Our problem was first noticeable when my neighbor said that he didn't agree with the barrier we had erected. After all, he had a neighbor that didn't have the right fences either. However, one by one, his kids were enticed over the fence into danger. Some even got hurt, but even worse than that, they began undermining my neighbor's fences so that other children could get through. After I noticed my kids playing on the other side of the fence, I knew there was no other choice. I built another fence and another barrier between us and them. My kids must be safe.

I was in the back yard a few days later and I discovered that the family behind us had the same experiences. They were so very like-minded that we got together and built another fence. This one extended around both of our houses, so we made certain that our families were both safe together. It was so wonderful to see the kids playing with their friends in the back yard, and the front yard was so close to the danger, they were better off back there anyway. An added benefit was that our united approach to fences gave our families the opportunity to meet together to reinforce the dangers inherent on the other side of the fence. We were careful to point out how much better it was in our yard and how unwise it was for the other neighbors to have so few fences.

We didn't know it at the time, but the kids usually went to the front yard to play when we weren't looking. However, as wise parents, we expected that they would test the fences (kids always do), and this is why we built those fences so far from the danger. At least now that they have grown older, they are still safe, even if they go over, around, or through the fence. As long as we are careful to encourage them back, they will be kept away from the danger on the other side of the fence.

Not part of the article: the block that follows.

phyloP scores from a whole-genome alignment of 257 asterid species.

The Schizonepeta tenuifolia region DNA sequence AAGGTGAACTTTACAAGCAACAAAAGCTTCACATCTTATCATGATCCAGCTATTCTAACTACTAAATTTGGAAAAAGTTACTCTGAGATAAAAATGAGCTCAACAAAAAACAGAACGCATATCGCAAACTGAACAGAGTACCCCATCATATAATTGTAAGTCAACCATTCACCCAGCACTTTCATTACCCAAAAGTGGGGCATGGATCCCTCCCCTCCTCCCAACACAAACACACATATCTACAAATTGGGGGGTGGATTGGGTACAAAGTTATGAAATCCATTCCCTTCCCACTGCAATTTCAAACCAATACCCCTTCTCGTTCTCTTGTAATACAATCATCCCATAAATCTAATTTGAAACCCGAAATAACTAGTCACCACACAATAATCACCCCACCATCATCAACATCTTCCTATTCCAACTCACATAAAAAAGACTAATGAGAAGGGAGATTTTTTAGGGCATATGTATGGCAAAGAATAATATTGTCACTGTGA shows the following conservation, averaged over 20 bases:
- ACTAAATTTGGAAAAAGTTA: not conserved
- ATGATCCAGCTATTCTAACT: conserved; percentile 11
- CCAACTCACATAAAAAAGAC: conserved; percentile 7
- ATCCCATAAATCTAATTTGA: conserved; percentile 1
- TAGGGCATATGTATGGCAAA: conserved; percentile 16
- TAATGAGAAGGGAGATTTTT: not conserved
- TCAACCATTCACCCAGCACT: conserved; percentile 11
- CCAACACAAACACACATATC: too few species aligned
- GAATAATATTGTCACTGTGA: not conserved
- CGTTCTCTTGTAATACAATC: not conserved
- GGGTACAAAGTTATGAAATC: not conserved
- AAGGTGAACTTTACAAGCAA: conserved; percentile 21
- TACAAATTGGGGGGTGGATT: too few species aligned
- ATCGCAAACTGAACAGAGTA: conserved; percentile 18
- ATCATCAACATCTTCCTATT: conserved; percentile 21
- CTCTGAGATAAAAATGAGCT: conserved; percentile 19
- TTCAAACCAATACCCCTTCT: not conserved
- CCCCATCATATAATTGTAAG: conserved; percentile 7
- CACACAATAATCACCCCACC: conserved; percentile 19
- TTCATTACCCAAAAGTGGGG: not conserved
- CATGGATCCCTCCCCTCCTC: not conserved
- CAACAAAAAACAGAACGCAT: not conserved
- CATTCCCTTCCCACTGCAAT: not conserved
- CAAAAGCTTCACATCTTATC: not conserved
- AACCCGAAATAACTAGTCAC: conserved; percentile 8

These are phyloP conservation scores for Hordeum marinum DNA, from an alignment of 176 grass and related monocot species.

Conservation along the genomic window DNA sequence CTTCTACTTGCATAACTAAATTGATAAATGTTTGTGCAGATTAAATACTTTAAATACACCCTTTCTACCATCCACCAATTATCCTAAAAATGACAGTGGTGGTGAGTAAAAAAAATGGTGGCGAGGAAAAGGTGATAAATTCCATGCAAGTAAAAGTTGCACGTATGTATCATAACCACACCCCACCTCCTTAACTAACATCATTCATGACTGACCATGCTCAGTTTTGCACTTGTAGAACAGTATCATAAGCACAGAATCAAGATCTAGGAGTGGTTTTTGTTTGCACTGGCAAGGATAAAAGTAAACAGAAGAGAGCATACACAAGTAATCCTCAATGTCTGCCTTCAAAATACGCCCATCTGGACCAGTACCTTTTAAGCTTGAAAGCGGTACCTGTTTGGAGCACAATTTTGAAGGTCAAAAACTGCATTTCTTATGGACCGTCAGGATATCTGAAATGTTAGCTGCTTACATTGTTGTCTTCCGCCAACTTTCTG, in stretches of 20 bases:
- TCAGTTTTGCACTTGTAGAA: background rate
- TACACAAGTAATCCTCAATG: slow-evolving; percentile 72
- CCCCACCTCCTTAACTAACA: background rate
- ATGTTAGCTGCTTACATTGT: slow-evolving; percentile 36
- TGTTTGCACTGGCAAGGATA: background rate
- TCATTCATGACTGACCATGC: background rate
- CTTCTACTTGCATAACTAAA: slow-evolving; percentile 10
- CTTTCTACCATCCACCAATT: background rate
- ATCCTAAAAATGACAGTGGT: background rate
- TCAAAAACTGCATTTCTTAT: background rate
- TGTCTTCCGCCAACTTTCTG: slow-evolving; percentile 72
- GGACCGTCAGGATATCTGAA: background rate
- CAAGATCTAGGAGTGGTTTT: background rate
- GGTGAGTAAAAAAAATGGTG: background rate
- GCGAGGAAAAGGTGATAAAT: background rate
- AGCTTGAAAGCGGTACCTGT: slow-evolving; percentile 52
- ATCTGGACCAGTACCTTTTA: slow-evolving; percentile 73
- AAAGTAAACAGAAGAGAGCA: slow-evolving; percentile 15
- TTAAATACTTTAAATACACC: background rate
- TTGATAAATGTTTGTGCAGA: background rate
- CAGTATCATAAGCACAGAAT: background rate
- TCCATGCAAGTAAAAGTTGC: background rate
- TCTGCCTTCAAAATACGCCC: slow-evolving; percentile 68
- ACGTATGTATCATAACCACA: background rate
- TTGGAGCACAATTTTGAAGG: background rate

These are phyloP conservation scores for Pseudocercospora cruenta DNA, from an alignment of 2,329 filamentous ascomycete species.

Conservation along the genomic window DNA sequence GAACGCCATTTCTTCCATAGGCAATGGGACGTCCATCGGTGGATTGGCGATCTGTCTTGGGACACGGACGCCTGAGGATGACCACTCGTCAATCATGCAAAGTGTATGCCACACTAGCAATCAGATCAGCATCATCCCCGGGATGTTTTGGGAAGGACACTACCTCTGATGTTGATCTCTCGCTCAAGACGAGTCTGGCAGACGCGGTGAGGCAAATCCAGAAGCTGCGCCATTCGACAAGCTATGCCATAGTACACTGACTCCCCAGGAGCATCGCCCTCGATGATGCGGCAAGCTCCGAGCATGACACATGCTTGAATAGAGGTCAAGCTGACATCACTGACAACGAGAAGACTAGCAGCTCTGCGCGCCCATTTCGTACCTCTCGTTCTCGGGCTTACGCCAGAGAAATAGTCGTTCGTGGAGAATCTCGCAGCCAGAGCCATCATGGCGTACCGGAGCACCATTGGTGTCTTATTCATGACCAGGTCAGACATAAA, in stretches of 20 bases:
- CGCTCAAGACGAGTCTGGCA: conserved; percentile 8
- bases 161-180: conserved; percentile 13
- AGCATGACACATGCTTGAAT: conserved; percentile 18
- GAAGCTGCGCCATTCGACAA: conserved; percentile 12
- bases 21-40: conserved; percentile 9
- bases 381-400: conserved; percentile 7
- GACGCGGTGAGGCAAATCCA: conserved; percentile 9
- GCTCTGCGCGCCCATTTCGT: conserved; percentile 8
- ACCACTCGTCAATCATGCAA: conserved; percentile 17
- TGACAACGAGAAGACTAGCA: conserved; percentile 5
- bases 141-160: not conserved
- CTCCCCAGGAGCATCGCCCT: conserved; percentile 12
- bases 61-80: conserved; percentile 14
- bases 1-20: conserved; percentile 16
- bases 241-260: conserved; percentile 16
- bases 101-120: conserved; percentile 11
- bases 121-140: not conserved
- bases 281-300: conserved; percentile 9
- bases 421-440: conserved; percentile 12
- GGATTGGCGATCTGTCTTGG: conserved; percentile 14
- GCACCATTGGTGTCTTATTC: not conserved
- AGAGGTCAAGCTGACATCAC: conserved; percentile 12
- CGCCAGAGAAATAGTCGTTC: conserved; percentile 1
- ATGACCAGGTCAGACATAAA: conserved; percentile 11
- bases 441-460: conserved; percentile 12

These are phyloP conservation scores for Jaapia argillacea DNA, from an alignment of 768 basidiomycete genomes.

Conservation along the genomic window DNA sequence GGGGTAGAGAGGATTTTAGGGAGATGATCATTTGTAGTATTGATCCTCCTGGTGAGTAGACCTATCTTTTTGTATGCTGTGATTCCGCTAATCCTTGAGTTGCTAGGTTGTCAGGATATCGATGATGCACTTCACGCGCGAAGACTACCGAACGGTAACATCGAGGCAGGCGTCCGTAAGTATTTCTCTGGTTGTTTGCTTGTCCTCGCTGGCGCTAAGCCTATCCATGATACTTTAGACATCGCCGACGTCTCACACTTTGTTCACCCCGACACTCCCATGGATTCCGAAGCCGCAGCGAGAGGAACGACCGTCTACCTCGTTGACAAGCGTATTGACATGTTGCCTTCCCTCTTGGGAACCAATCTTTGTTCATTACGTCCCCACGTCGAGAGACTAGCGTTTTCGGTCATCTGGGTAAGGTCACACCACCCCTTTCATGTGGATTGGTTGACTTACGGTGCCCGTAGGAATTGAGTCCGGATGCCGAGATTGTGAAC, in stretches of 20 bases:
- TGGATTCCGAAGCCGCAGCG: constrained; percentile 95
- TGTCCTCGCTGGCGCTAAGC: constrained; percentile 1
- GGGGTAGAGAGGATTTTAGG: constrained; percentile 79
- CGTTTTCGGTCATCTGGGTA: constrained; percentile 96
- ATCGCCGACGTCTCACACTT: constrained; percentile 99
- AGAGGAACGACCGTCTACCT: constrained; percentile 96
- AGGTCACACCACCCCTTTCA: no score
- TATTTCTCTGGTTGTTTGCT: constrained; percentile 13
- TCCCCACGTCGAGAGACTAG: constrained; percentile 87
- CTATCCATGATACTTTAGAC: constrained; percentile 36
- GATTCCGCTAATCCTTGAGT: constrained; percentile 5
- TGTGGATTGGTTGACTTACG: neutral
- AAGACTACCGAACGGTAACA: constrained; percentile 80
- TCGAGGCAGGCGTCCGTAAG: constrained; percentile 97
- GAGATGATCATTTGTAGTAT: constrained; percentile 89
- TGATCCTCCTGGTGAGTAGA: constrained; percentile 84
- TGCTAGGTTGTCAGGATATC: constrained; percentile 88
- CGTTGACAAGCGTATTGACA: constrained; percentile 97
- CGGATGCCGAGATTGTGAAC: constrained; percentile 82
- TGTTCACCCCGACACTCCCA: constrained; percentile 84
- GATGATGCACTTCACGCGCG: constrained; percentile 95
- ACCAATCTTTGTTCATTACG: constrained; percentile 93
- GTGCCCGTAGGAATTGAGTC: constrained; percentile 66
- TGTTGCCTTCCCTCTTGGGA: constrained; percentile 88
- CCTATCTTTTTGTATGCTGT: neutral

Of course, you might not understand all the fences and barriers in our yard, but at least our kids are safe...

Next: Second Generation Fence Building

2 comments:

Michael said...

I like this. And I get how a parable works. So I'm not grousing at your parable, so much as the mind-set in Fundamentalism that is revealed by it. The problem with Doran's article is that the fence-builders are the leadership of the movement, and that means treating the "underlings" in the movement as though they are children. Galatians emphasizes that through the Spirit of God we are treated as adult children of God, no longer as children, virtual slaves. When you restrict a child, it's good. When you restrict an adult, it's slavery. In Fundamentalism, they're not all fences. Some of them are chains.

I teach our adult believers, and then I leave them alone. When they go to meetings or churches I don't approve of, I wait. Invariably, they come back and say "Wow, that was a real mess over there..." That's why teaching them beats chaining them every time.

Thomas Pryde said...

Thanks for the comment, Michael... the fence builders can be any form of authority, whether that is in the home or in the church.

It is true that many in the Fundamentalist world have this kind of view, but in our travels, we have also noted that many evangelicals take the same kind of tack. They simply have fewer fences (rules).

The number of rules doesn't define the legalistic tendency, it is the reliance on rules as a means for sanctification.